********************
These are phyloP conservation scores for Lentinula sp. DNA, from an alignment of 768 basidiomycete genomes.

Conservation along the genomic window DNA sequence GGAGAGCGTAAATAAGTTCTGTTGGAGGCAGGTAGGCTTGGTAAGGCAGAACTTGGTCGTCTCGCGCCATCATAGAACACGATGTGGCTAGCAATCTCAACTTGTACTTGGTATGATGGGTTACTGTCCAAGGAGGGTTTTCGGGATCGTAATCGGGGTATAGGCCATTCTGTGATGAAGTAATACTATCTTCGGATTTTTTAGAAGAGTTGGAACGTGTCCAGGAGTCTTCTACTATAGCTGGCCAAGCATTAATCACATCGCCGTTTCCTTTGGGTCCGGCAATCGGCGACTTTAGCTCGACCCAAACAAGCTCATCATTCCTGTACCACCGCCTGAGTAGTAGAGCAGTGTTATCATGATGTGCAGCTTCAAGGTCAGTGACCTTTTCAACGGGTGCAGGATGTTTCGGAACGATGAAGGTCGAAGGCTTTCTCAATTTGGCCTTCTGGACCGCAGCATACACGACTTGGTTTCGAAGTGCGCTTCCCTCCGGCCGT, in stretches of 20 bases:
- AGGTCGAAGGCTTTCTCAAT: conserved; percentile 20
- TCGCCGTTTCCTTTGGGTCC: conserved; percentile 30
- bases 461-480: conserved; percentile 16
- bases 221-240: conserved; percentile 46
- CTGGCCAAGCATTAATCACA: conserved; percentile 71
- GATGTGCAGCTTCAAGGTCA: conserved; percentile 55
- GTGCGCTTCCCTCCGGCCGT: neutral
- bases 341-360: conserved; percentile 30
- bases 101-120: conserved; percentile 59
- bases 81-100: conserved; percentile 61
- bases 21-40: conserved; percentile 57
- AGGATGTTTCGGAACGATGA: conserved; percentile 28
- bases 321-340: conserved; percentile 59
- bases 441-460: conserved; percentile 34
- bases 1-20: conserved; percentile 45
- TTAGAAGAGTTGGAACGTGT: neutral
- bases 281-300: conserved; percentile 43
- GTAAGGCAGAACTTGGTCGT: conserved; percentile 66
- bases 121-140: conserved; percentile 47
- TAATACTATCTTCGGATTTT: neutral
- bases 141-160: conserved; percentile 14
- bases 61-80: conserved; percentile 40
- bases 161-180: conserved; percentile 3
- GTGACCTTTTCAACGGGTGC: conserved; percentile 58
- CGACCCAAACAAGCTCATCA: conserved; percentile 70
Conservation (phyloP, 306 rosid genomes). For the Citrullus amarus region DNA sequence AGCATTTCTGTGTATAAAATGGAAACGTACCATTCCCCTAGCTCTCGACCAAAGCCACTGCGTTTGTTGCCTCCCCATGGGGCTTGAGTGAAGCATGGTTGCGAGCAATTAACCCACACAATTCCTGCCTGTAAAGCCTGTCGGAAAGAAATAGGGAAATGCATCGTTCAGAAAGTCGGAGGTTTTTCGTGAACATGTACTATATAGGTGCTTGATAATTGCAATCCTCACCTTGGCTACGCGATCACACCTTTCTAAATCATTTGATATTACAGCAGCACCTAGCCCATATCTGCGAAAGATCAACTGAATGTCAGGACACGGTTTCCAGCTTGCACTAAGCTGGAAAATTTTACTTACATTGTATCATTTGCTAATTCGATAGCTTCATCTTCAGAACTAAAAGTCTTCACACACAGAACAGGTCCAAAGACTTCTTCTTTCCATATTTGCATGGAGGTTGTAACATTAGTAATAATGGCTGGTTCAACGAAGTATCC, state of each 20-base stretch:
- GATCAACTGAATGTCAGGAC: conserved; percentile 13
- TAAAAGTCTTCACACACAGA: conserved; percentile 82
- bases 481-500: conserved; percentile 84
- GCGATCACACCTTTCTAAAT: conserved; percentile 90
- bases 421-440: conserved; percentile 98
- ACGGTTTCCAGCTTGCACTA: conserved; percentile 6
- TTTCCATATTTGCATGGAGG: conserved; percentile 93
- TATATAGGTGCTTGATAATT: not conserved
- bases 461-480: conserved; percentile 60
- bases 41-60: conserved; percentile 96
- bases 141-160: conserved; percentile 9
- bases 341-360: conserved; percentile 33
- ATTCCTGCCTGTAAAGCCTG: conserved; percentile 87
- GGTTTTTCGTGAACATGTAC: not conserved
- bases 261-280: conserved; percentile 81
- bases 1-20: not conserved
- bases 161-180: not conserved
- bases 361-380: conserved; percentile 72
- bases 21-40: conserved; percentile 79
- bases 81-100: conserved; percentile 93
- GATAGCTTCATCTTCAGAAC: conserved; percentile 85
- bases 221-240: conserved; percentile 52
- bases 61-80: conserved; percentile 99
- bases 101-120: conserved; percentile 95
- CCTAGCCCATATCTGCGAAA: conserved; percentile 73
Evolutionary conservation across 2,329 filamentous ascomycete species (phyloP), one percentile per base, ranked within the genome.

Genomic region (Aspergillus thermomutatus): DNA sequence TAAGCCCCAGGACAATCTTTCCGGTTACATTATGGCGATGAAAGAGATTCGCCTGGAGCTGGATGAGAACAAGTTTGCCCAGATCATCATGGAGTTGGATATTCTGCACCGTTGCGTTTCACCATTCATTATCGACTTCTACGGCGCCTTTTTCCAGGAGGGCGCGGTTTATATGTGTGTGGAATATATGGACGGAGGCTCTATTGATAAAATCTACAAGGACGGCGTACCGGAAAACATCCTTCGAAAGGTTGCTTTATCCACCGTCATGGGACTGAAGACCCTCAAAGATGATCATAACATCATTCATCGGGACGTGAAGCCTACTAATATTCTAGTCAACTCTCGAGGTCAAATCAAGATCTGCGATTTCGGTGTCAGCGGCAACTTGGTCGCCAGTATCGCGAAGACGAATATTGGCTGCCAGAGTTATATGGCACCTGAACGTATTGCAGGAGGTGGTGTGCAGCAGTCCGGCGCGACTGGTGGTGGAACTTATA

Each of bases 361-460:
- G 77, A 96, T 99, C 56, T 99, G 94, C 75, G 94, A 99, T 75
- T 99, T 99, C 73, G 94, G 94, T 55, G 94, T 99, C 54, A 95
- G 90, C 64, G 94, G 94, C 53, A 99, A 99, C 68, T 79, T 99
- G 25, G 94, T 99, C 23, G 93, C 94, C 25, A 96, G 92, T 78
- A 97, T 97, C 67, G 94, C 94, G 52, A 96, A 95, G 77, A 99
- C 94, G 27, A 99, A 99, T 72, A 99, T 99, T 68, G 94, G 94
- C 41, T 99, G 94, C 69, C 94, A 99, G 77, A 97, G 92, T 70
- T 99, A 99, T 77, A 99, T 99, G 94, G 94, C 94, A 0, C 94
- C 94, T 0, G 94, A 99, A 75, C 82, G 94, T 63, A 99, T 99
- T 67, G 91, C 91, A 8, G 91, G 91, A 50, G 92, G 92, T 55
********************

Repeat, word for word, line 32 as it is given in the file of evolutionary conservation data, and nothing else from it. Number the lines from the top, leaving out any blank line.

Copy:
- GCGATCACACCTTTCTAAAT: conserved; percentile 90